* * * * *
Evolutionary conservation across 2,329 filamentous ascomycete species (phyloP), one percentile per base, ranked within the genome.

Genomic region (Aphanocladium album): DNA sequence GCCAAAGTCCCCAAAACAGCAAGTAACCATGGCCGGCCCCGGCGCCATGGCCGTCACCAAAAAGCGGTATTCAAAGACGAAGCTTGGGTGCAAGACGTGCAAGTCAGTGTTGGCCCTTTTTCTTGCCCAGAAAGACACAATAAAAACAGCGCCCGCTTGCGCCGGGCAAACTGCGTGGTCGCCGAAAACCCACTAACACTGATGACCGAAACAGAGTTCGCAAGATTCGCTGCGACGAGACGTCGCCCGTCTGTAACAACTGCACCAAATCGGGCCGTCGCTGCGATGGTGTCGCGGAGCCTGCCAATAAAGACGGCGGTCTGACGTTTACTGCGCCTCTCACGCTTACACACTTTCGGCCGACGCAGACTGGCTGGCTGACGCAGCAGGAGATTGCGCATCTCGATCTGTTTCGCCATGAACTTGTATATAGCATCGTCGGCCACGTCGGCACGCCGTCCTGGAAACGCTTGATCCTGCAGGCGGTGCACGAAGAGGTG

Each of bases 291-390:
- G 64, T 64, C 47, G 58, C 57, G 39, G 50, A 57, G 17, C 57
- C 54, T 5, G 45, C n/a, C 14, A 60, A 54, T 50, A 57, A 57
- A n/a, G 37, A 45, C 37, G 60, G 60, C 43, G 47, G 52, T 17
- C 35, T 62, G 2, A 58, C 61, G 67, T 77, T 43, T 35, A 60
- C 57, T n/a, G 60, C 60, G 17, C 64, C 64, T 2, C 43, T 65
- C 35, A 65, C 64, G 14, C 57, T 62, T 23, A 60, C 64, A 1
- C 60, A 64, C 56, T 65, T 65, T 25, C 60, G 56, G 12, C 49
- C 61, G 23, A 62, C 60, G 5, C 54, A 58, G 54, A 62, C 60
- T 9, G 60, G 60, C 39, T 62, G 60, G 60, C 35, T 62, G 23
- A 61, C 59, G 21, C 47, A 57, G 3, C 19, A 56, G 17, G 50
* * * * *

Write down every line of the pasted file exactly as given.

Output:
Evolutionary conservation across 2,329 filamentous ascomycete species (phyloP), one percentile per base, ranked within the genome.

Genomic region (Aphanocladium album): DNA sequence GCCAAAGTCCCCAAAACAGCAAGTAACCATGGCCGGCCCCGGCGCCATGGCCGTCACCAAAAAGCGGTATTCAAAGACGAAGCTTGGGTGCAAGACGTGCAAGTCAGTGTTGGCCCTTTTTCTTGCCCAGAAAGACACAATAAAAACAGCGCCCGCTTGCGCCGGGCAAACTGCGTGGTCGCCGAAAACCCACTAACACTGATGACCGAAACAGAGTTCGCAAGATTCGCTGCGACGAGACGTCGCCCGTCTGTAACAACTGCACCAAATCGGGCCGTCGCTGCGATGGTGTCGCGGAGCCTGCCAATAAAGACGGCGGTCTGACGTTTACTGCGCCTCTCACGCTTACACACTTTCGGCCGACGCAGACTGGCTGGCTGACGCAGCAGGAGATTGCGCATCTCGATCTGTTTCGCCATGAACTTGTATATAGCATCGTCGGCCACGTCGGCACGCCGTCCTGGAAACGCTTGATCCTGCAGGCGGTGCACGAAGAGGTG

Each of bases 291-390:
- G 64, T 64, C 47, G 58, C 57, G 39, G 50, A 57, G 17, C 57
- C 54, T 5, G 45, C n/a, C 14, A 60, A 54, T 50, A 57, A 57
- A n/a, G 37, A 45, C 37, G 60, G 60, C 43, G 47, G 52, T 17
- C 35, T 62, G 2, A 58, C 61, G 67, T 77, T 43, T 35, A 60
- C 57, T n/a, G 60, C 60, G 17, C 64, C 64, T 2, C 43, T 65
- C 35, A 65, C 64, G 14, C 57, T 62, T 23, A 60, C 64, A 1
- C 60, A 64, C 56, T 65, T 65, T 25, C 60, G 56, G 12, C 49
- C 61, G 23, A 62, C 60, G 5, C 54, A 58, G 54, A 62, C 60
- T 9, G 60, G 60, C 39, T 62, G 60, G 60, C 35, T 62, G 23
- A 61, C 59, G 21, C 47, A 57, G 3, C 19, A 56, G 17, G 50